- Drawn from user research: “(Persona) needs a way to (user’s need) because (insight).”
- e.g., “New mums need a way to connect with other mums because they are often at home alone during the day and feel isolated and alone.”
- Using the 4 Ws: “Our (who) has the problem that (what) when (where). Our solution should deliver (why).”
- e.g., “Our new mum has the problem that she has no one to talk to about the best way to care for her baby when she is at home alone every day. Our solution should deliver a way for her to feel connected to other mums so she feels less isolated and alone.”
I am going to try these examples that Jordan suggests and see if I make any headway.
For today’s framing exercise we worked with Usman’s question “How will AI and machine learning adapt to make peoples lives easier in the future.” Because we hadn’t worked with Usman’s question during the STEEPV exercise last week, I think we were a little unsure how to approach the situation at first.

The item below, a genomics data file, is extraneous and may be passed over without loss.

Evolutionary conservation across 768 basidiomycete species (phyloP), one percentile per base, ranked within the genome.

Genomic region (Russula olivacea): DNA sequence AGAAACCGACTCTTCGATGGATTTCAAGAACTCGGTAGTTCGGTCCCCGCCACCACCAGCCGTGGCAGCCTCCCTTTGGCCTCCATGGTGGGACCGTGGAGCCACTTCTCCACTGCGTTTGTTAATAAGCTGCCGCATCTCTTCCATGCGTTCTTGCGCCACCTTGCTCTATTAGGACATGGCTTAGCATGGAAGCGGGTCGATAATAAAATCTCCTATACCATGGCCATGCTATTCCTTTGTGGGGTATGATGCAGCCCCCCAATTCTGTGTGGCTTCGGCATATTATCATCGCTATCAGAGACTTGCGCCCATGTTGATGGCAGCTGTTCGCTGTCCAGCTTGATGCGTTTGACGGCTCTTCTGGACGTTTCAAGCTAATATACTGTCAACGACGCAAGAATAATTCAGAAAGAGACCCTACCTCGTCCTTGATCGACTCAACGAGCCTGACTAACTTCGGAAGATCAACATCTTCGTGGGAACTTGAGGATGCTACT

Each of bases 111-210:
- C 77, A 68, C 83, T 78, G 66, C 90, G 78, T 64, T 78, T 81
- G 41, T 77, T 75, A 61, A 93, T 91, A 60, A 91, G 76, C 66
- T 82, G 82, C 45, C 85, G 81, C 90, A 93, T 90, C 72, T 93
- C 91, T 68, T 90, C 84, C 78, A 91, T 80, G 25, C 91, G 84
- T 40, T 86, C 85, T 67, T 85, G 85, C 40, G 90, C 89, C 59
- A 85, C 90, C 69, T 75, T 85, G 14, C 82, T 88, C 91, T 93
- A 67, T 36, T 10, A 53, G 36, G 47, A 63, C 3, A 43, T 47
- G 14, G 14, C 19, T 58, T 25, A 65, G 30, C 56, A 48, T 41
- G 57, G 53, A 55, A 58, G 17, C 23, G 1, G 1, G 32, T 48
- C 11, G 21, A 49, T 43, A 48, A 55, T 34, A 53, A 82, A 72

What ended up happening was 1) it became clear that his question seemed to be posing a solution not a problem, and 2) our solutions i.e. our framing examples all ended up relating to the aging population which wasn’t what Usman actually wanted.
So in doing todays exercise I’ve learned that framing needs to be very specific and that I really need to make sure I am developing a project that I am interested in by honing in on the details i.e. who am I designing for, what is the actual problem, and why does it matter!
I decided to try another STEEPV using my other question related to mental health. I haven’t given up on water conservation, I just thought I’d give this one a try and see where it led.
Overall, I am still having trouble deciding on an area of focus for my project.